Rethinking our Open-Door Policy

In our dedication to being approachable leaders, many of us have adopted an open-door policy. However, is it always beneficial? Our role as administrators demands a blend of addressing urgent needs and strategic foresight, which can be disrupted by a constant stream of interruptions, negatively affecting our focus and decision-making capabilities.

Research suggests it takes over 20 minutes to fully regain concentration after a distraction. It’s a tough dilemma in our field, where every decision impacts lives. How can we balance this?

It is also human nature to want to fix past shortcomings, whether they be from a previous poor survey, less-than-ideal community relations, a predecessor's reputation, or even rebuilding a relationship with an ombudsman. Yet, being perpetually available can impede our ability to focus on strategic tasks, diminishing our overall performance.

Psychology indicates that leaders caught in a cycle of short-term decision-making and crisis management ("putting out fires") can develop tunnel vision, limiting their ability to engage in long-term strategic thinking. This can lead to cognitive overload, increased stress, and decreased mental bandwidth, making it difficult to consider broader, future-oriented issues. It's essential for healthcare leaders to find a balance with our open-door approach that allows time for both immediate problem-solving and comprehensive strategic planning. This balance is key to preventing burnout, fostering more effective leadership, and ensuring our sharpness during high-stakes decisions.

I propose a strategic reevaluation of our open-door approach:

  1. Introduce Focus Blocks: Dedicate specific hours—daily or weekly—for uninterrupted deep work, a strategy championed by Cal Newport. This approach isn't about shutting our doors but strategically allocating time for tasks that demand intense focus. For example, use these blocks to delve into QAPI preparation or to dissect key performance metrics and trends. This ensures critical thinking isn't diluted by the day's urgencies, allowing for sustained, quality output on complex tasks.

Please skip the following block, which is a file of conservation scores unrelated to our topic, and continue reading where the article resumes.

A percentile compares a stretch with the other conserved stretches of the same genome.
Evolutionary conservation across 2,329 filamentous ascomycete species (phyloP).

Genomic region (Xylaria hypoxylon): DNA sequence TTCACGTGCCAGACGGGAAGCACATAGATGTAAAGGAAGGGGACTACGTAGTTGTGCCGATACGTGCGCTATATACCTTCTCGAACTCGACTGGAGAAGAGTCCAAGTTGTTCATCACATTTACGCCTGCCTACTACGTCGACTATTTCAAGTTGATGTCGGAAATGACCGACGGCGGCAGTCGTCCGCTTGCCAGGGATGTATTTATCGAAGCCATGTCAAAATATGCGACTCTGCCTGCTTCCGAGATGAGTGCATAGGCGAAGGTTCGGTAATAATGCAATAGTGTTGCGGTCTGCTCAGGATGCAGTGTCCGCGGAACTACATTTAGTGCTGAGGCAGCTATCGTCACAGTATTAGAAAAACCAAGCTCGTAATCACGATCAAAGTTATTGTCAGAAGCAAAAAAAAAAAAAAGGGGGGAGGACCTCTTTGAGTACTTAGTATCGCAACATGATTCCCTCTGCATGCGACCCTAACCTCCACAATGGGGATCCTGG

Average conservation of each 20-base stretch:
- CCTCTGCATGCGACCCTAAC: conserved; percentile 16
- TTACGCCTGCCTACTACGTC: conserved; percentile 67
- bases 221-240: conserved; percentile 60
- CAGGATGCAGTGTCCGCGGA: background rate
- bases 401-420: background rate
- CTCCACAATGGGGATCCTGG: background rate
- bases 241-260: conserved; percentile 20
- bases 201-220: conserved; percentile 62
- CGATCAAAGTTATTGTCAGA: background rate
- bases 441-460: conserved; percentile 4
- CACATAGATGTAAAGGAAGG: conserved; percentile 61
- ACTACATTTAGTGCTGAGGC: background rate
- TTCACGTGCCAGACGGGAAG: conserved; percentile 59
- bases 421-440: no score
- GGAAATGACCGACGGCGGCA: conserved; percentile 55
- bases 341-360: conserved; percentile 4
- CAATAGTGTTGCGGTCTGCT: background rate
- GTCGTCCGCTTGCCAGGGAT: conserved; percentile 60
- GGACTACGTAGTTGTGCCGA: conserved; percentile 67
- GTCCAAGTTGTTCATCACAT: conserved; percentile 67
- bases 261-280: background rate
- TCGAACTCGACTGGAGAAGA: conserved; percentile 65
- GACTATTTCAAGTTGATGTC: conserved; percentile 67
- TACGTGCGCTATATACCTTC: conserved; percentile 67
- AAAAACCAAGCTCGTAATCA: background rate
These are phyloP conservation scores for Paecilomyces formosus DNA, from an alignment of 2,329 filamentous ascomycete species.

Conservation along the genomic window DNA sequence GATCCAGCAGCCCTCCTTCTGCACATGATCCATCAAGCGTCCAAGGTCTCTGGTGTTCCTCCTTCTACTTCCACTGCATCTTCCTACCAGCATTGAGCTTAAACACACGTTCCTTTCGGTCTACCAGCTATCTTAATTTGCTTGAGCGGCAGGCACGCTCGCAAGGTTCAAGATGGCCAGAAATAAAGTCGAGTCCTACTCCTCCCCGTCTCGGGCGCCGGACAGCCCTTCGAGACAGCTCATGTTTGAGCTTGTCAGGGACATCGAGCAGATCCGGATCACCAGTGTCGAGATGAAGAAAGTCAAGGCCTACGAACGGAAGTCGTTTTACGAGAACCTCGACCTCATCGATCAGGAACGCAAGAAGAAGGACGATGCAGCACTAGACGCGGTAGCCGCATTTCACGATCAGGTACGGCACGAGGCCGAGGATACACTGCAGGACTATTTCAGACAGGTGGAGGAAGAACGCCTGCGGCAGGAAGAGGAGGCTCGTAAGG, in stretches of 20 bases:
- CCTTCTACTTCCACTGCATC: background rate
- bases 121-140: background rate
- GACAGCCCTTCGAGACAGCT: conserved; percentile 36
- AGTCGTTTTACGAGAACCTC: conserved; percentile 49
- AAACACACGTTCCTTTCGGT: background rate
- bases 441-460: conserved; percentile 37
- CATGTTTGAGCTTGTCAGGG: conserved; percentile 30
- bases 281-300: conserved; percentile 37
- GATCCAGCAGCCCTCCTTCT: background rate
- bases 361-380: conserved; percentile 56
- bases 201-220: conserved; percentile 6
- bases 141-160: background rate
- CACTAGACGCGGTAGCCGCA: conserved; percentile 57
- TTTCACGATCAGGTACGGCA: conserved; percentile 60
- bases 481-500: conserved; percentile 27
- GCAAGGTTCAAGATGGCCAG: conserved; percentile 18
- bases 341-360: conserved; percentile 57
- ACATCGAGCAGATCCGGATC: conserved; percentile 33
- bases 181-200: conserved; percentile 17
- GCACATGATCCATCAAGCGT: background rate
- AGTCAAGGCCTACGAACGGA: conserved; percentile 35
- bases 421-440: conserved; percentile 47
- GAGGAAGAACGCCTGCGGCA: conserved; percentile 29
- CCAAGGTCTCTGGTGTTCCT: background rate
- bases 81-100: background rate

1. Flex Hours for Creativity: Reserve time specifically for brainstorming and exploring new ideas. This allows us to detach from daily operations and engage in innovative thinking, which is vital for long-term planning and staying ahead of industry trends. This could involve evaluating novel ideas from the management team or family members, even when the return on investment isn't immediately clear.
  1. Regularize One-on-Ones: Transition from spontaneous ‘drop in’ sessions to scheduled, meaningful interactions. Scheduled meetings foster richer communication and recognition, as every team member's voice is given the space to be heard. Carve out regular 15-minute slots for focused discussions with key personnel. This not only bolsters your capacity for deep work but also significantly boosts information retention and team morale, as evidenced by the tangible improvements seen in my time.

This shift may seem counterintuitive in an industry that often values constant presence. But remember, optimal leadership is not just about being present; it's about being operationally effective and keeping our ability to think fast and slow (as recommended in the book by Daniel Kahneman).

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Comments on "Rethinking our Open-Door Policy"

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Herminia Szasz - Tuesday, December 12, 2023

Great article for reflection. As a previous people manager of operations, I often fell into the cycle of quick decision-making and crisis management. These strategies are key and I will hold on to them as a soon-to-be HCA. I love what Mr. Armstrong noted in his daily routine too. Oftentimes leaders sit behind a desk and speak the open door policy, but how often does staff feel comfortable walking in or picking up the phone? Considering clinicians are prioritizing patients first, time is limited; therefore, visiting departments first thing is a great way to connect. Thank you for this practical read.

Robert B. Armstrong - Monday, December 11, 2023

As an Administrator I made it a point to visit every department first thing in the morning and to answer each department’s “burning question “ starting with the dietary department where I got my first cup of tea. This practice greatly reduced my morning interruptions

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